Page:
This is another traditional pub with an old, traditional looking interior and an extensive smoking area. With is being a Friday evening when we arrive, there are a few people in the pub and it takes a little bit of time to reach the bar but it is worth the wait. There are 7 hand pulls present, 3 of which include beers from Dancing Duck brewery (Ay Up, 22 and Dark Drake). Other beers available are Pedigree, Wentworth Imperial Ale and Raw Edge Pale Ale. Jack Ratt strawberry cider is also available. Energy flagging by this stage, I went for a pint of Edge Pale Ale from Chesterfield's Raw Brewery. This is 5.0% pale and smooth with a hoppy finish and a fine hint of the underlying malt. Sadly, with my head starting to rebel, I couldn't quite finish the whole thing and took that as a sign that it was time to make my way home. Leaving Matt in the company of one of his friends who lives and works in Derby, I made my wobbly way back over the Derwent to the bus station which, thankfully, wasn't too far away. On the journey back down the A52 I had a chance to reflect upon the absolute success of this particular excursion. As much as my Nottingham friends will hate me, Derby is certainly a place worth visiting for the quality and range of its ale pubs, its friendly atmosphere, its spooky stories and its vast and rich history. There are certainly many more places available to visit in the city and I will definitely be making a concerted effort to make my way through them.

Thursday, July 18, 2013

Parliament-ary Privilege

With the summer heat well and truly settling in for the long haul, it made sense to attempt an exploration of some places that are relatively close to each other in terms of distance, both to save our legs and to lessen the possibility of alcohol-enhanced heat stroke. The location for this week's merry jaunt, was the area in and around Parliament Street, the main thoroughfare through the City Centre. Parliament Street is a more modern name for an area that was known as 'The Back Side' at least as early as 1576 and its layout of a long central strip with narrower footpaths running off of it is common with many of the streets in the area. The change of name came about around 1770 when a local eccentric named Rouse, who harboured ambitions of becoming an MP, put up several signs saying 'Parliament Street' in order to emphasize his dreams. Somehow, the name stuck and has done ever since. Parliament Street is also unusual for its considerable width, due to the fact that a town wall built by Henry II ran down it from almost end to end. The rough location and dimensions of this wall are relatively well known as traces of the foundations and lower courses have occasionally been found, most notably in 1900. A wide ditch once existed on the outer side of this wall with a lane to facilitate the movement of defenders on the inside. The use of this wall had ceased by the Tudor period but the exact date of its demolition are unknown. Following the loss of the wall, the Chapel Bar area of Parliament Street became very narrow and a number of inns sprang up. These were eventually demolished to make way for street improvements which led to the widening of the area again and the general dimensions of the area remained more or less unchanged from that point on, with the street eventually becoming wide enough for 2 vehicles to pass each other in 1902. The most striking building on Parliament Street is the Theatre Royal which was built in 1875 on the site of what was once an old sand field, a few houses and a small inn. A maypole and a well were once located at the junction with Clumber Street.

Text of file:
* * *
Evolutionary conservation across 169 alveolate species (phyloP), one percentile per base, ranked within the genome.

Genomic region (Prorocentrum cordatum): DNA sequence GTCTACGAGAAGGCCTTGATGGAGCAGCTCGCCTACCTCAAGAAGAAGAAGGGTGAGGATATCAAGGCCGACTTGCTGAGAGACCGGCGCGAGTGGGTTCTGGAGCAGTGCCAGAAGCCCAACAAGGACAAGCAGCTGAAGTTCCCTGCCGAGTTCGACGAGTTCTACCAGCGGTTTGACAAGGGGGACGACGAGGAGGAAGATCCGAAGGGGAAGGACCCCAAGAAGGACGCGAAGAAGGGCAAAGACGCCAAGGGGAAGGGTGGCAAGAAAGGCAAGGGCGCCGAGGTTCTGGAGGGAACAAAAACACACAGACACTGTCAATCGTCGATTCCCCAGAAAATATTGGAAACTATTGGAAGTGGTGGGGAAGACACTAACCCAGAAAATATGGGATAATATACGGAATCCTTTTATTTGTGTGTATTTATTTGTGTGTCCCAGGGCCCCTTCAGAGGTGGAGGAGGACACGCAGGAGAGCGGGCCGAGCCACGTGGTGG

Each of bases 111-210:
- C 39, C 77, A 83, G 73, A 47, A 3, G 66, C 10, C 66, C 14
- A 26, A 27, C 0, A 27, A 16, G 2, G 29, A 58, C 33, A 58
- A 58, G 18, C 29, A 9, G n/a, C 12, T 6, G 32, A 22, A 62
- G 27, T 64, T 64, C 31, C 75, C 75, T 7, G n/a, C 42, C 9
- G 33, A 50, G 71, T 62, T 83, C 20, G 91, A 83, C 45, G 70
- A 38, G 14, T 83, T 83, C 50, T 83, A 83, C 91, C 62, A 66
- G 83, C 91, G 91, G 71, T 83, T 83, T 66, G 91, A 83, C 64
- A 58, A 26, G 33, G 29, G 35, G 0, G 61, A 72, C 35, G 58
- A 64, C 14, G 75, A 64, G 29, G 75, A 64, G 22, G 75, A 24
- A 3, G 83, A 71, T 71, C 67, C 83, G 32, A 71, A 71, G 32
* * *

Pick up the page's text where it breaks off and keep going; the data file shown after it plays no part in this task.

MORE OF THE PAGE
Pub-wise, there are a few in the immediate vicinity and we decided that the easiest way to explore these was to start at one end of the street and work our way down to the other end, stopping at specific spots along the way. Matt and I began our journey at the Maid Marian Way end of the street and our first destination was The Gatehouse, on the spot where Parliament Street meets Tollhouse Hill.
Recently refurbished in a rather pleasant shade of green and named after a structure that most likely allowed passage through the old town wall back in the day, The Gatehouse is a bar/restaurant with an open plan interior and lots of tables. Outside there is a seating area consisting of wooden and tables and chairs, all enclosed within a rectangular barrier. There is an extensive and very nice sounding food menu on a large blackboard inside. The bar is angular and includes 3 hand pulls, offering London Pride and Harvest Pale with the third not in use. Matt opted for London Pride and I went for the Harvest Pale, which was very tasty but a tad warmer than it should've been. We decided to take advantage of the outdoor seating as it was a beautiful day and sitting inside seemed like a crime!
Our next port of call was located on Angel Row, still technically in the area despite not being in Parliament Street proper. The place I'm referring too is The Dragon.
For some reason, I spent months thinking this was a Chinese restaurant before I actually went inside for the first time last year. I think it was the name that confused me but I digress. The traditional looking exterior gives way to an interior decorated with low tables and long benches, arranged over a number of distinct levels divided by small staircases. The bar is small and located at the top of the 2nd level, next to the stairs that lead to the beer garden and toilets. The 3 hand pumps on offer include Harvest Pale and 2 offerings from Adnams, in this case Southwold Bitter and Broadside. I opted for the Southwold, which is coppery and smooth and in perfect condition. The outdoor seating/smoking area here is of particular interest as it includes sofa-shaped benches carved from stone and tables made of slate that are fastened to the brickwork. When we take a seat in the glorious sunshine, the background soundtrack is that of Bring Me The Horizon, an unusual choice and not necessarily that welcome.......